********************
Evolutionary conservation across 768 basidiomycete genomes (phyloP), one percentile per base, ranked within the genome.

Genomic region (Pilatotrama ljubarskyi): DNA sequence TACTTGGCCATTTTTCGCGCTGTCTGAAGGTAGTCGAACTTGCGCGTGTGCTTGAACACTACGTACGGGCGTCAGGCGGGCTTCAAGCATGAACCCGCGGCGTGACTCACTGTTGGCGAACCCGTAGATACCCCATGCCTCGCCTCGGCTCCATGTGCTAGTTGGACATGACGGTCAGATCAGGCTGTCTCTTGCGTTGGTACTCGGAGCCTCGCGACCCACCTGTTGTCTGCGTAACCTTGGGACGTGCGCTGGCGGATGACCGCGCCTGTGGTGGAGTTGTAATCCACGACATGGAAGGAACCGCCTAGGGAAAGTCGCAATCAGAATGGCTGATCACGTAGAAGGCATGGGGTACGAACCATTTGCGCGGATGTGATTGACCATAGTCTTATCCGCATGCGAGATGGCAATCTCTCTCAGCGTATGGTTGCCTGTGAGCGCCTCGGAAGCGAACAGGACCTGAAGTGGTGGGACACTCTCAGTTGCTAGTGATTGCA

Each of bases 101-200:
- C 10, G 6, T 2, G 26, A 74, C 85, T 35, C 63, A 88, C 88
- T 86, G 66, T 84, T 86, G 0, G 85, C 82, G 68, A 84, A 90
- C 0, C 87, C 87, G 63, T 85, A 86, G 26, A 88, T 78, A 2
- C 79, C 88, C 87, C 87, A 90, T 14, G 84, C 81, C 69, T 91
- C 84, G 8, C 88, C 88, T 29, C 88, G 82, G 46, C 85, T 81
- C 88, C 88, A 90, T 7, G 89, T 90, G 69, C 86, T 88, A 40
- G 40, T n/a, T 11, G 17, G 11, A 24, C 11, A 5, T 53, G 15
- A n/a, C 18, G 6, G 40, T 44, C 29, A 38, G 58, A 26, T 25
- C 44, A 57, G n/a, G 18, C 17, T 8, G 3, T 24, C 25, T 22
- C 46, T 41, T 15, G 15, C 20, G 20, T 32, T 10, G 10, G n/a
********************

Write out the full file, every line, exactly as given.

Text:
Evolutionary conservation across 768 basidiomycete genomes (phyloP), one percentile per base, ranked within the genome.

Genomic region (Pilatotrama ljubarskyi): DNA sequence TACTTGGCCATTTTTCGCGCTGTCTGAAGGTAGTCGAACTTGCGCGTGTGCTTGAACACTACGTACGGGCGTCAGGCGGGCTTCAAGCATGAACCCGCGGCGTGACTCACTGTTGGCGAACCCGTAGATACCCCATGCCTCGCCTCGGCTCCATGTGCTAGTTGGACATGACGGTCAGATCAGGCTGTCTCTTGCGTTGGTACTCGGAGCCTCGCGACCCACCTGTTGTCTGCGTAACCTTGGGACGTGCGCTGGCGGATGACCGCGCCTGTGGTGGAGTTGTAATCCACGACATGGAAGGAACCGCCTAGGGAAAGTCGCAATCAGAATGGCTGATCACGTAGAAGGCATGGGGTACGAACCATTTGCGCGGATGTGATTGACCATAGTCTTATCCGCATGCGAGATGGCAATCTCTCTCAGCGTATGGTTGCCTGTGAGCGCCTCGGAAGCGAACAGGACCTGAAGTGGTGGGACACTCTCAGTTGCTAGTGATTGCA

Each of bases 101-200:
- C 10, G 6, T 2, G 26, A 74, C 85, T 35, C 63, A 88, C 88
- T 86, G 66, T 84, T 86, G 0, G 85, C 82, G 68, A 84, A 90
- C 0, C 87, C 87, G 63, T 85, A 86, G 26, A 88, T 78, A 2
- C 79, C 88, C 87, C 87, A 90, T 14, G 84, C 81, C 69, T 91
- C 84, G 8, C 88, C 88, T 29, C 88, G 82, G 46, C 85, T 81
- C 88, C 88, A 90, T 7, G 89, T 90, G 69, C 86, T 88, A 40
- G 40, T n/a, T 11, G 17, G 11, A 24, C 11, A 5, T 53, G 15
- A n/a, C 18, G 6, G 40, T 44, C 29, A 38, G 58, A 26, T 25
- C 44, A 57, G n/a, G 18, C 17, T 8, G 3, T 24, C 25, T 22
- C 46, T 41, T 15, G 15, C 20, G 20, T 32, T 10, G 10, G n/a